Systemic lupus erythematosus (SLE) predominantly affects women of childbearing age. Compared with healthy pregnant women, pregnancy in women with SLE is associated with a higher risk of complications, including a 2- to 4-fold increased rate of obstetric complications including preterm labor, unplanned cesarean delivery, fetal growth restriction, preeclampsia, and eclampsia.1
Several predictors of adverse pregnancy outcomes (APOs) among women with SLE have been identified, including active SLE disease, use of antihypertensive agents, history of prior lupus nephritis, thrombocytopenia, and lupus anticoagulant (LAC). 2,3 The antiphospholipid syndrome (APS) is characterized by the occurrence of venous or arterial thrombosis during pregnancy, in the presence of laboratory evidence of antiphospholipid antibodies (aPL). APLs include LAC, immunoglobulin G (IgG)/IgM anticardiolipin ( aCL] antibodies, and IgG/ IgM anti-beta2-glycoprotein (aβ2GPI).2
To confirm LAC as the main predictor of APO in aPL-positive patients, Yelnik and colleagues conducted a large multicenter, observational study of pregnancy outcomes (the PROMISSE Study: Predictors of Pregnancy Outcome Biomarkers in Antiphospholipid Antibody Syndrome and Systemic Lupus Erythematosus). A total of 44 aPL-positive patients were followed monthly until delivery, and aPL was tested at the first, second, and third trimesters of pregnancy, as well as at 12 weeks postpartum.4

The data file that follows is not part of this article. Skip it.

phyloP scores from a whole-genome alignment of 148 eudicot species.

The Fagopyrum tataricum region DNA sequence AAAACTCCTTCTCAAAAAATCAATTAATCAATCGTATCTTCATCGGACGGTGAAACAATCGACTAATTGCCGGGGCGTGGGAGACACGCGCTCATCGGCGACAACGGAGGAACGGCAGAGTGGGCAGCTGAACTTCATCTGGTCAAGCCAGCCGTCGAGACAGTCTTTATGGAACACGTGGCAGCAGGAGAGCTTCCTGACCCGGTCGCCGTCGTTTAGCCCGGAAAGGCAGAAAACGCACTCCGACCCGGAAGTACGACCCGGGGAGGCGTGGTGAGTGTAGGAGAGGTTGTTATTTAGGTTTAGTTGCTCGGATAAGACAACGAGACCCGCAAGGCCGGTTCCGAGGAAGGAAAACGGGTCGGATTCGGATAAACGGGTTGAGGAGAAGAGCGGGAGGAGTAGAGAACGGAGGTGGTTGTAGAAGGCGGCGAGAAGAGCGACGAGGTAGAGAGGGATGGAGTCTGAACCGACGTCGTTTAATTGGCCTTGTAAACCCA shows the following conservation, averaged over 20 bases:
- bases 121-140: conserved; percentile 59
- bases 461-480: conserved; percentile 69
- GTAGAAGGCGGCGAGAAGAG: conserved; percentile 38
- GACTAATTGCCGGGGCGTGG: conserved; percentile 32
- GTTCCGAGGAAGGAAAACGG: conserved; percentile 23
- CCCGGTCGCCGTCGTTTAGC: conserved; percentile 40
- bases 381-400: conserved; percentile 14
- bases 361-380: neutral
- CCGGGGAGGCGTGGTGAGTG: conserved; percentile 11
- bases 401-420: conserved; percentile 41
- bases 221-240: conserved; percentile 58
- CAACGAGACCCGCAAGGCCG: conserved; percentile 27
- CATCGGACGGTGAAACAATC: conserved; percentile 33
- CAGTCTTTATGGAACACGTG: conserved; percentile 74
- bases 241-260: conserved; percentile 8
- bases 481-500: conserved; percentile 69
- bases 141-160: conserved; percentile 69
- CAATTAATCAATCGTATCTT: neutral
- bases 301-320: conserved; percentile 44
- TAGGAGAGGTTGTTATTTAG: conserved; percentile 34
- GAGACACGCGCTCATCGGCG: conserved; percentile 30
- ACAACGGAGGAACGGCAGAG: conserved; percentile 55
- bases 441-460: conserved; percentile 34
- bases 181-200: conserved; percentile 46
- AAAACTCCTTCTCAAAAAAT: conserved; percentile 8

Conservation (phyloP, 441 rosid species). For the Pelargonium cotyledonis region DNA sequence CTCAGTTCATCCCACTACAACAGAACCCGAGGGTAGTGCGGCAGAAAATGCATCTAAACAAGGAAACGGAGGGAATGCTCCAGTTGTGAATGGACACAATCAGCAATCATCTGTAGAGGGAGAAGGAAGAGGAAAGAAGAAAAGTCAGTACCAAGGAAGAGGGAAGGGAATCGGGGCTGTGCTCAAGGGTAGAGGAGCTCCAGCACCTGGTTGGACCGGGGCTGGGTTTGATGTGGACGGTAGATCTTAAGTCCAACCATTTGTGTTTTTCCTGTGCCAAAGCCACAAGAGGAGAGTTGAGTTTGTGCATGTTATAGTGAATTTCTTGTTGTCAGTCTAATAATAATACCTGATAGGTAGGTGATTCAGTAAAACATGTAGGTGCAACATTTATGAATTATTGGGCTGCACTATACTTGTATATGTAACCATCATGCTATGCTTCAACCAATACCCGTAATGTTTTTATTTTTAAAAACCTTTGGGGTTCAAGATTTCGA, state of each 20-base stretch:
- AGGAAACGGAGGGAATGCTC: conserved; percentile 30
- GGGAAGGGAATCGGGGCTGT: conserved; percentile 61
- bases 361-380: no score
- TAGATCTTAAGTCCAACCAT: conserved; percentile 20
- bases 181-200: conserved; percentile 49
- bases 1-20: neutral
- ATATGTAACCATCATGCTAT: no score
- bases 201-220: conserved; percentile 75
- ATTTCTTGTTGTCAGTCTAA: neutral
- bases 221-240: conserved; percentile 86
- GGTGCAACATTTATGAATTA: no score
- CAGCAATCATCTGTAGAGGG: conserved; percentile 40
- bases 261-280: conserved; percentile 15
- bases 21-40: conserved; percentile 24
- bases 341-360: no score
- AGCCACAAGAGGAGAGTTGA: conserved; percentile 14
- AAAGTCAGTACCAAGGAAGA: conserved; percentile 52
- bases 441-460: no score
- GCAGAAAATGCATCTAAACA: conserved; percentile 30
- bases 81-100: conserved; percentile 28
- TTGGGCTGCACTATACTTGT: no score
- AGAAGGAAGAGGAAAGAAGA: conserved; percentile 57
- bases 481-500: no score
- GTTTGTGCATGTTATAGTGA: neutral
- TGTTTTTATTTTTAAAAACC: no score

Of the 44 aPL-positive patients, 13 were found to have APOs, defined as fetal death after 12 weeks of gestation, neonatal death, delivery prior to 36 weeks of gestation due to pre-eclampsia or placental insufficiency, or small-for-gestational age (birth weight less than the fifth percentile). LAC was found in 69% of the patients with APOs, compared to 27% of patients without APOs.
The investigators found no statistically significant association between aCL or anti-β2 glycoprotein I antibodies (aβ2GPI) and APOs. There was a high association between APOs and definitive antiphospholipid syndrome in aPL-positive patients, as indicated by a history of thrombosis or pregnancy morbidity.
The authors conclude that LAC, and not aCL or aβ2GPI, was predictive of APOs after 12 weeks of pregnancy.
Summary and Clinical Applicability
Pregnancy in women with SLE carries a higher maternal and fetal risk compared with pregnancy in healthy women. The presence of LAC appears to be most predictive of poor pregnancy outcomes; therefore, women who test positive for poor prognostic indicators may require more frequent maternal and fetal monitoring.5 A multidisciplinary approach with close medical, obstetric, and neonatal assessment is necessary to optimize both maternal and fetal outcomes.
1. Clowse ME, Magder LS, Witter F, et al. The impact of increased lupus activity on obstetric outcomes. Arthritis Rheum. 2005;52:514-521.
2. Buyon JP, Kim MY, Guerra MM, et al. Predictors of pregnancy outcomes in patients with lupus: a cohort study. Ann Intern Med. 2015;163:153-163.
3. Borella E, Lojacono A, Gatto M, et al. Predictors of maternal and fetal complications in SLE patients: a prospective study. Immunol Res. 2014;60:170-176.
4. Yelnik CM, Laskin CA, Porter TF, et al. Lupus anticoagulant is the main predictor of adverse pregnancy outcomes in aPL-positive patients: validation of PROMISSE study results. Lupus Sci Med. 2016 Jan 12;3(1):e000131. doi: 10.1136/lupus-2015-000131. eCollection 2016.
5. Yasmeen S, Wilkins EE, Field NT, et al. Pregnancy outcomes in women with systemic lupus erythematosus. J Matern Fetal Med. 2001;10:91-96.